A Profile of African American Architect Julian Abele: The Shadows are All Mine examines the life and career of the prolific architect Julian Abele, who despite his significant contributions to the classical tradition has long been marginalized. This program makes a thoughtful argument for the indelible mark Abele left on the cities of Philadelphia, New York, and Newport and on Duke University. Hosted by designer and ICAA board member Barbara Eberlein, the program features presentations by David Brownlee, architectural historian at the University of Pennsylvania, and Amy Cohen, great-grand niece of Abele’s longtime friend and collaborator Louis Magaziner. These conversations centralize Abele in the history of classical tradition, a recognition long overdue.
Julian Abele was chief designer for Horace Trumbauer and the contributing designer of over 250 buildings including the Philadelphia Museum of Art and Philadelphia’s Free Library. Working decades before Civil Rights legislation, he overcame innumerable obstacles in a country gripped by segregation. Abele was trained in the classical tradition at the University of Pennsylvania and readily embraced the Beaux-Arts style throughout his career. He designed Gilded Age mansions in Newport and New York, the Widener Memorial Library at Harvard, and much of the Duke University campus. Despite his incredible and prolific contributions, Abele was rarely publicly acknowledged for his work.
The title of the program is taken from Julian Abele’s response when asked if a major architectural commission was exclusively his design: “The lines are Mr. Trumbauer’s, but the shadows are all mine.”
Image: Presentation drawing (1918) for the Free Library of Philadelphia. Although unsigned, this appears to be drawn by Abele.
About David Brownlee
David Brownlee is an architectural historian at the University of Pennsylvania and has written about many of Philadelphia’s architects and buildings, including Louis Kahn, Denise Scott Brown, Robert Venturi, the Philadelphia Museum of Art, the Barnes Foundation, and the Benjamin Franklin Parkway. The Society of Architectural Historians named him a Fellow in 2015 and established the David B. Brownlee Dissertation Award in his honor in 2020. David has long been active in civic affairs and now serves on the boards of the Preservation Alliance, the Athenaeum, the Design Advocacy Group, the Beth Sholom Preservation Foundation, and the Philadelphia World Heritage City project.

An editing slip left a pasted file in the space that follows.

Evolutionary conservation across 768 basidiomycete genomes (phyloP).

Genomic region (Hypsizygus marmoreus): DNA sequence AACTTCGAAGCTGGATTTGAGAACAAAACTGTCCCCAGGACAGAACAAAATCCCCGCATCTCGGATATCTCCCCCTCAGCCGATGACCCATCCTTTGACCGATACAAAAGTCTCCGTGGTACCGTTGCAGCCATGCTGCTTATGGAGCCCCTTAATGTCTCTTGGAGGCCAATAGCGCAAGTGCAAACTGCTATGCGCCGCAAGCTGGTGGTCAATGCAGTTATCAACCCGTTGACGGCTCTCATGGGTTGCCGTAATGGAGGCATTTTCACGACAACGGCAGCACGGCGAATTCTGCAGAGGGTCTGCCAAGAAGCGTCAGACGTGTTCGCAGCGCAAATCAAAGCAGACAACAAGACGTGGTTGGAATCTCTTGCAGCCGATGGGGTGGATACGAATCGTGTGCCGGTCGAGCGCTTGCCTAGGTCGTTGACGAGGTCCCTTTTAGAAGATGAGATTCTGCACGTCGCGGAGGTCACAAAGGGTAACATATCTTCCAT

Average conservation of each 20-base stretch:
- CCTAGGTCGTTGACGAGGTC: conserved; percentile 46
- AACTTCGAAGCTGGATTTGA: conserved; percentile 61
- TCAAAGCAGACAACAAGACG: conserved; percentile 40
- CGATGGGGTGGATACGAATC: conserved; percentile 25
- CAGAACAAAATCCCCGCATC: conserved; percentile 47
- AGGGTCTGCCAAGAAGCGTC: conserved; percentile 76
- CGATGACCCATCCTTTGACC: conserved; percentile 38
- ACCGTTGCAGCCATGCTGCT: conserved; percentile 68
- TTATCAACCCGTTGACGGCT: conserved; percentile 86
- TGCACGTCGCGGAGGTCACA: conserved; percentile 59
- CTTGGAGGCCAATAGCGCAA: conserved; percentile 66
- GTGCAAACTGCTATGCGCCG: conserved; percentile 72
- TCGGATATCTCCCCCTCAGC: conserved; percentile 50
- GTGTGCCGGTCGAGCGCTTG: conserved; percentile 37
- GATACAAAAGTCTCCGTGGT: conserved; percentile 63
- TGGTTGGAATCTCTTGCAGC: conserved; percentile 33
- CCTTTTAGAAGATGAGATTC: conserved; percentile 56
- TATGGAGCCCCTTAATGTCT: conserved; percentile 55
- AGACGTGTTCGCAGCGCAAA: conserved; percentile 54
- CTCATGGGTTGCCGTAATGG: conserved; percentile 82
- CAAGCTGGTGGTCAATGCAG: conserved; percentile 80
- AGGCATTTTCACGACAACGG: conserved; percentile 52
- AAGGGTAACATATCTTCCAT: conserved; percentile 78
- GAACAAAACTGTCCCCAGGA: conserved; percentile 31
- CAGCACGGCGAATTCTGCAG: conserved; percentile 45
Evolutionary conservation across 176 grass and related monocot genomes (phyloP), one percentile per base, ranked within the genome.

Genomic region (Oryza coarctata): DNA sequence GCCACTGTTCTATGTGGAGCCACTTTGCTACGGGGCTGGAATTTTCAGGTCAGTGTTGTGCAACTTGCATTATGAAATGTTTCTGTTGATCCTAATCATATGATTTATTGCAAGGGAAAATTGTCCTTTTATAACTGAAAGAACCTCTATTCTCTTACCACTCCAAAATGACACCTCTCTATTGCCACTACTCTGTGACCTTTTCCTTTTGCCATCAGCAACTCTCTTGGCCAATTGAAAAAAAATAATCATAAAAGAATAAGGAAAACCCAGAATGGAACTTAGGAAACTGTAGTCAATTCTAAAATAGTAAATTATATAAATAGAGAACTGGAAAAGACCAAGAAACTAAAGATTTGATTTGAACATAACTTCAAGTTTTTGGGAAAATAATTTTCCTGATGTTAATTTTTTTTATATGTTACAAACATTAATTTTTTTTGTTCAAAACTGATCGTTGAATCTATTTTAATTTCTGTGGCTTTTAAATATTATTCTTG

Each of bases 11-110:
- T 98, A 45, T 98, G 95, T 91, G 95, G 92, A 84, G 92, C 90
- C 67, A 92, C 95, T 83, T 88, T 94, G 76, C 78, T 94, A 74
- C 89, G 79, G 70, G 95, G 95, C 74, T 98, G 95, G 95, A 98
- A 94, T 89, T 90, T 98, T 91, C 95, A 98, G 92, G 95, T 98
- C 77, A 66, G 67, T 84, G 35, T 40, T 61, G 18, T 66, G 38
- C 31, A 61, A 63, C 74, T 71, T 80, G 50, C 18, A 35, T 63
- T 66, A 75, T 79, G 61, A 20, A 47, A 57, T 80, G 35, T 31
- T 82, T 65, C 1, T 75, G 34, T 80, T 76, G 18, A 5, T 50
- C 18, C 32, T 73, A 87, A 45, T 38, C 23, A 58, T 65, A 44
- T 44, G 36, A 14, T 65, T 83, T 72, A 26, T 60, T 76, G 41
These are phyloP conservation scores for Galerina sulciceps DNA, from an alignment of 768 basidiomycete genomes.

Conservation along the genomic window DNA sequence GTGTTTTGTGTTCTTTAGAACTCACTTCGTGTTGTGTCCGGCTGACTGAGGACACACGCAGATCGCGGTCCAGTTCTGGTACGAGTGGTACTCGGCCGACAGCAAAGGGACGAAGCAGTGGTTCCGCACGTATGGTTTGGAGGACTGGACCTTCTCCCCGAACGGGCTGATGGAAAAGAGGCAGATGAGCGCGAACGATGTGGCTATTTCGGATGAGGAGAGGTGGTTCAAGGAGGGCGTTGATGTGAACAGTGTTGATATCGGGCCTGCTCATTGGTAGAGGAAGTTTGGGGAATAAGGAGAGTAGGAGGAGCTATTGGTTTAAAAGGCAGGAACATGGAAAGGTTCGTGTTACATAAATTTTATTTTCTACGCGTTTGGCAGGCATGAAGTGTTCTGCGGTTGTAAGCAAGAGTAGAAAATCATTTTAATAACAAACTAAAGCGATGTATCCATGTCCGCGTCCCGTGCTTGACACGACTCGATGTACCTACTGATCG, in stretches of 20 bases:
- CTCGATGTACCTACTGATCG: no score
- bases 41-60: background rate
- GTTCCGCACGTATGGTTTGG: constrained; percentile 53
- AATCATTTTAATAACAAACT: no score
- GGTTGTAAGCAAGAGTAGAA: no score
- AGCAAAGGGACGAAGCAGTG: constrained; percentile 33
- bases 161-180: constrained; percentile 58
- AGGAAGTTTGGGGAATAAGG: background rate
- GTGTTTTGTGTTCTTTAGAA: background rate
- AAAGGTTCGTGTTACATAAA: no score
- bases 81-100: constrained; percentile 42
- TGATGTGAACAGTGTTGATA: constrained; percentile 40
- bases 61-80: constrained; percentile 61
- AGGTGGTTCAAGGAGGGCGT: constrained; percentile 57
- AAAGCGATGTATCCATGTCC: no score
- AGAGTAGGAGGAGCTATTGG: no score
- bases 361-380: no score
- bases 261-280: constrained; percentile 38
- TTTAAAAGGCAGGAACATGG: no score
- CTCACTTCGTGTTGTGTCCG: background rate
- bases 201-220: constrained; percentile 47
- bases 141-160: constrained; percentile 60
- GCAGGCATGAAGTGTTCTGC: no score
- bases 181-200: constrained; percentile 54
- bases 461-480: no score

About Amy Cohen
Amy Cohen spent twenty years teaching World Geography and African American History. She serves as Director of Education for the documentary film company History Making Productions. She speaks and writes frequently on historical topics and is a monthly columnist for Hidden City. Cohen serves on the board of the Ebenezer Maxwell Mansion, a house museum whose mission is to showcase Victorian-era Philadelphia through architecture, gardens, furniture, and other collections.
About Barbara Eberlein
Barbara Eberlein, the President and Creative Director at Eberlein Design Consultants and a member of the ICAA Board of Directors, has built a national reputation for expertise in the restoration of significant historic structures of the 18th, 19th and early 20th centuries. She is a sought-after lecturer on classical design, equally respected for her scholarly mastery and boundless enthusiasm for the field.